Al Aqeel will tell anyone who asks that he is not a good Muslim by any means, but he tries to be.

“I knew before I came here that it was a different culture. Many of my friends came here and we saw it in movies. We studied about everything,” said Al Aqeel. “I trust myself. I said come on Fahad let’s do it. I know it’s a different culture, but am I going to whine and be like I miss home? No.”

Al Aqeel handles all the little hurdles with a smile on his face because he firmly believes that everything happens for a reason. He told me that he stays true to who he is and what he knows because, “if I lose my step I will lose myself.”

It’d be easy to say that Al Aqeel’s everyday challenges end there, but that is not the case. He explained how much he loves when people ask about his culture and about him in general. However, early on Al Aqeel learned that people weren’t so open to the cultural differences and tended to shy away from him because he is different.

“It is hard with different language and culture because no one knows it, so no one wants to be close to you,” Al Aqeel said.

He has this underlying feeling that because he is from Saudi Arabia no one really cares. It is hard to own up to the truth in that statement because we hold ourselves to a higher standard at Springfield College. We are supposed to be one big family, and we are, but families have their struggles, and intermingling cultures is definitely a struggle here.

Kessler pointed out that this divide stems mostly from a language barrier and shyness. People that know and love Al Aqeel are the people like Chelsea Ammerman, who weren’t afraid to ask the hard questions and get to know him. 

It is so important to make people feel at home and comfortable, and it is also such a great learning experience for everyone. Everyone that has come in contact with Al Aqeel will tell you how much he or she has learned from him. He enriches people’s lives and has helped people grow and understand the world in a different light.

In fact, when Al Aqeel went home for Christmas he brought back gifts for all of his friends in an effort to teach them about his culture and who he is. Ammerman said he brought her a burka.

“I think that he did it because he wanted to show me what women look like there. As soon as I put it on he said, ‘There, beautiful.’ But not in that kind of way, he wasn’t attracted, but purely saw me as beautiful like a flower,” she said.

He also brought back Shumagh’s for his guy friends and a Koran in English for Kessler.

“I was confused at first as to why he brought me that until I realized that the Koran means more to him than anything in the world; that’s his No. 1 and he wanted to share his favorite thing in the world with me. I was so honored that he brought me that,” said Kessler.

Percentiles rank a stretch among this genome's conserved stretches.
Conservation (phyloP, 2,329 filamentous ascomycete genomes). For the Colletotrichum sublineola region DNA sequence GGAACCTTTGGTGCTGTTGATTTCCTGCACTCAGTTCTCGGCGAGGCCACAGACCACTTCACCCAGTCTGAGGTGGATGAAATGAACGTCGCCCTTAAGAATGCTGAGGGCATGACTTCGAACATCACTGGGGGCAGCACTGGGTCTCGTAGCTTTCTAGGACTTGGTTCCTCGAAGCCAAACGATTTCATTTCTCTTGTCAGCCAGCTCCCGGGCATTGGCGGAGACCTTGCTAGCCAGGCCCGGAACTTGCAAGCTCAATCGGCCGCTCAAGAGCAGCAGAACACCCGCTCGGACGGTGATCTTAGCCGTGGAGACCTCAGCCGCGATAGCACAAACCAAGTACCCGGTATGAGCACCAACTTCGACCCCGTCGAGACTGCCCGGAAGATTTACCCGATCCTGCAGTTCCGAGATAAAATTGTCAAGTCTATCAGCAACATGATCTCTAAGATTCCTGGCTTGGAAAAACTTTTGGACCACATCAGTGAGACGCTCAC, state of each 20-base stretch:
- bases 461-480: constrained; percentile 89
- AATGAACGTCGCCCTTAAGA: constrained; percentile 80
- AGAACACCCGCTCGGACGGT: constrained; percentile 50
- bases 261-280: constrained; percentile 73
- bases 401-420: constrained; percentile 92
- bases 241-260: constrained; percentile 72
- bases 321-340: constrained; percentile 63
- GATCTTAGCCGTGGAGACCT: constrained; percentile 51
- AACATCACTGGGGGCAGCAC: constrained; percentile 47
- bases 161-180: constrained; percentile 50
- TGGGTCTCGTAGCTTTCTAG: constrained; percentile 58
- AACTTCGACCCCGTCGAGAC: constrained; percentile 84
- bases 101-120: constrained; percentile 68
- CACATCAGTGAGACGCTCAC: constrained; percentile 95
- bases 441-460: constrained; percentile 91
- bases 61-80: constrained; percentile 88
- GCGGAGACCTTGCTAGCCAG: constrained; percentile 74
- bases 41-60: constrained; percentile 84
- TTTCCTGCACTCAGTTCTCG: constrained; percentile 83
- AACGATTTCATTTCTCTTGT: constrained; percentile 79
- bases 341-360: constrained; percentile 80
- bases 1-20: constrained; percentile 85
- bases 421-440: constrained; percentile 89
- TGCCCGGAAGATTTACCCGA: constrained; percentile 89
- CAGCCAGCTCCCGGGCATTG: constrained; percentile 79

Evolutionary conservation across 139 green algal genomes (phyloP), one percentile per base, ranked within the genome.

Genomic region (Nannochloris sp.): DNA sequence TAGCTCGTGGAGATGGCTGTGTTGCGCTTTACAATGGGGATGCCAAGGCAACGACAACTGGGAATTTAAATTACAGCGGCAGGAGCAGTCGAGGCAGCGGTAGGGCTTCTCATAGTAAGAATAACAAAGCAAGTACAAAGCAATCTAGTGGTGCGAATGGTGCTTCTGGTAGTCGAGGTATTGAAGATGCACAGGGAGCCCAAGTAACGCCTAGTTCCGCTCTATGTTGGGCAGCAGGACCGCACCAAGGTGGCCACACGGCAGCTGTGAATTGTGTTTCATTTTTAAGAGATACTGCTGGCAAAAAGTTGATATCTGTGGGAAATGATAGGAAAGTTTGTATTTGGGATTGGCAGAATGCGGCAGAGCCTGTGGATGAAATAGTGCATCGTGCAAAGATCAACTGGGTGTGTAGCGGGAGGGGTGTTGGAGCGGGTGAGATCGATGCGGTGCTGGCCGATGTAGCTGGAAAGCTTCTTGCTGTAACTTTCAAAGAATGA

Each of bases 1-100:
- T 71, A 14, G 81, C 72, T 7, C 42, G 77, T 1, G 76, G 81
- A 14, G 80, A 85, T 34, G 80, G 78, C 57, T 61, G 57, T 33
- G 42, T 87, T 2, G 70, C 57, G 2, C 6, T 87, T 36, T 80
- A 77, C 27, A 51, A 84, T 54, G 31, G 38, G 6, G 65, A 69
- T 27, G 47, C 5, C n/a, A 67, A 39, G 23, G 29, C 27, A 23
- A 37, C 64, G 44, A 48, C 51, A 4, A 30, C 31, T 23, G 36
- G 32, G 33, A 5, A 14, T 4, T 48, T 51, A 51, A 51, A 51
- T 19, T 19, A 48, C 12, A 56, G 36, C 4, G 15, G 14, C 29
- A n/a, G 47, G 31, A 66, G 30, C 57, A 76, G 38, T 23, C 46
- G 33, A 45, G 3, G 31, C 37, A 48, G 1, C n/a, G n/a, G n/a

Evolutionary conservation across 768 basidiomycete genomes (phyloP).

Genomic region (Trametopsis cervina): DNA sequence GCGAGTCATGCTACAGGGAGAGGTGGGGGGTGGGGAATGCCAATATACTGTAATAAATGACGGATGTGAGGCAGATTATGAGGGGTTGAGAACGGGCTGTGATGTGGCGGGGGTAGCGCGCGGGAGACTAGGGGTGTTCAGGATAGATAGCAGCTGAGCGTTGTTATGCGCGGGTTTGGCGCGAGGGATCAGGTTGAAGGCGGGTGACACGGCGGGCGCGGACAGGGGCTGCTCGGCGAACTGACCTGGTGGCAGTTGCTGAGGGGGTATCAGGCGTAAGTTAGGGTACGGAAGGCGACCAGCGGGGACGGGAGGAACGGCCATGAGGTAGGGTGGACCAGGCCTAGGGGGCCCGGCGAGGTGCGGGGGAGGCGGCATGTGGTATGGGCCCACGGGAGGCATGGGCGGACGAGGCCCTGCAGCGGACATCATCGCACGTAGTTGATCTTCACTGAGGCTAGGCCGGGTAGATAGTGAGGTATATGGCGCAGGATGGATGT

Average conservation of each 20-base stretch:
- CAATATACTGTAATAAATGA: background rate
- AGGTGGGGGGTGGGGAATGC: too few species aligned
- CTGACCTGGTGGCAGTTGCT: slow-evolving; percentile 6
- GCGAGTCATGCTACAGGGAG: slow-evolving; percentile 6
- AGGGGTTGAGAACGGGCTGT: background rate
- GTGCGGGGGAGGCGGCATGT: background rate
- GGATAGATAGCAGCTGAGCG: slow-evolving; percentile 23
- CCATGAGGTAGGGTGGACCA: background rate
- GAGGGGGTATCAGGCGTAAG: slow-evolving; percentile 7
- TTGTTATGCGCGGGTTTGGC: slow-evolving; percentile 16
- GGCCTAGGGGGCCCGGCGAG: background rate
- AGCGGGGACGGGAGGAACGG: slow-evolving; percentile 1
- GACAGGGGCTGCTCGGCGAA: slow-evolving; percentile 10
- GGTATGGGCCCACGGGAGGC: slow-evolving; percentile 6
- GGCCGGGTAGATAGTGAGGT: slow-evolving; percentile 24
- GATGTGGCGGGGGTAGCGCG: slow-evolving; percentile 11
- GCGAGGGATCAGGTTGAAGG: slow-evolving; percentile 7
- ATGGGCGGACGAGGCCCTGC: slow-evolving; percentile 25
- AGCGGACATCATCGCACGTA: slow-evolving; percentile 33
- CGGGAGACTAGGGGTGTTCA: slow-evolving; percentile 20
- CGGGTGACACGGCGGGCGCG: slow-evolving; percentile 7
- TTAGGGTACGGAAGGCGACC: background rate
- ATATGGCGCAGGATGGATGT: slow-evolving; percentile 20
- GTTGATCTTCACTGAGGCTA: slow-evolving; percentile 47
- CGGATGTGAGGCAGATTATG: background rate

Al Aqeel realized that Kessler loved to read and he wanted him to read the Koran and make use of it, whereas if he brought him a Shumagh he realized Kessler would never use it.

This level of observation is the norm for Al Aqeel. He is the kind of person that notices the little things about people. Just the other night, Al Aqeel called a group of 20 people together for pizza and a surprise. 

Well, when he arrived all 20 people were more than excited to see him. Four pizzas and an hour of laughs later, Al Aqeel finally was ready to tell us why we were there.

He went over to his backpack and began to present little gag gifts to all of his closest friends, starting with the men. The gifts had real thought behind them and proved that Al Aqeel paid attention to who his friends truly are. When it was time for the women to receive their gifts Al Aqeel said, “I know girls like the little things.”

All the girls received watches in all different colors. I was presented with a beautiful red watch. Al Aqeel had only seen my room a few times and was able to pick up on red being my favorite color.

All these gifts and kind gestures require more than a thank you. 

However, Al Aqeel hates to be thanked. He doesn’t like compliments and he would rather us not say thank you. So I have learned to say, “Fahad, thank you, but not thank you,” because he will accept that without much complaint.  

At the end of the day Al Aqeel is the glue that holds it all together. He is that friend that people can depend on and put their trust in.

“I’m sure in Fahad and everything I want to do I ask Fahad to give me his opinion before I do it,” said Almahmoud.

Fahad Al Aqeel has taken the massive divide between different cultures and mended it in a way that only he could with his attention to detail and true thoughtfulness for people. His light shines so brightly at Springfield College, and similar to many of the international students, everyone should really take the time to get to know him.

1 comment

  1. As Dylan’s grandfather, I am always impressed by his warmth, outreach, and total lack of nastiness. From initial uncertainty, he now rates Fahad as one of his closest, most valued friends. I’m very proud of my grandson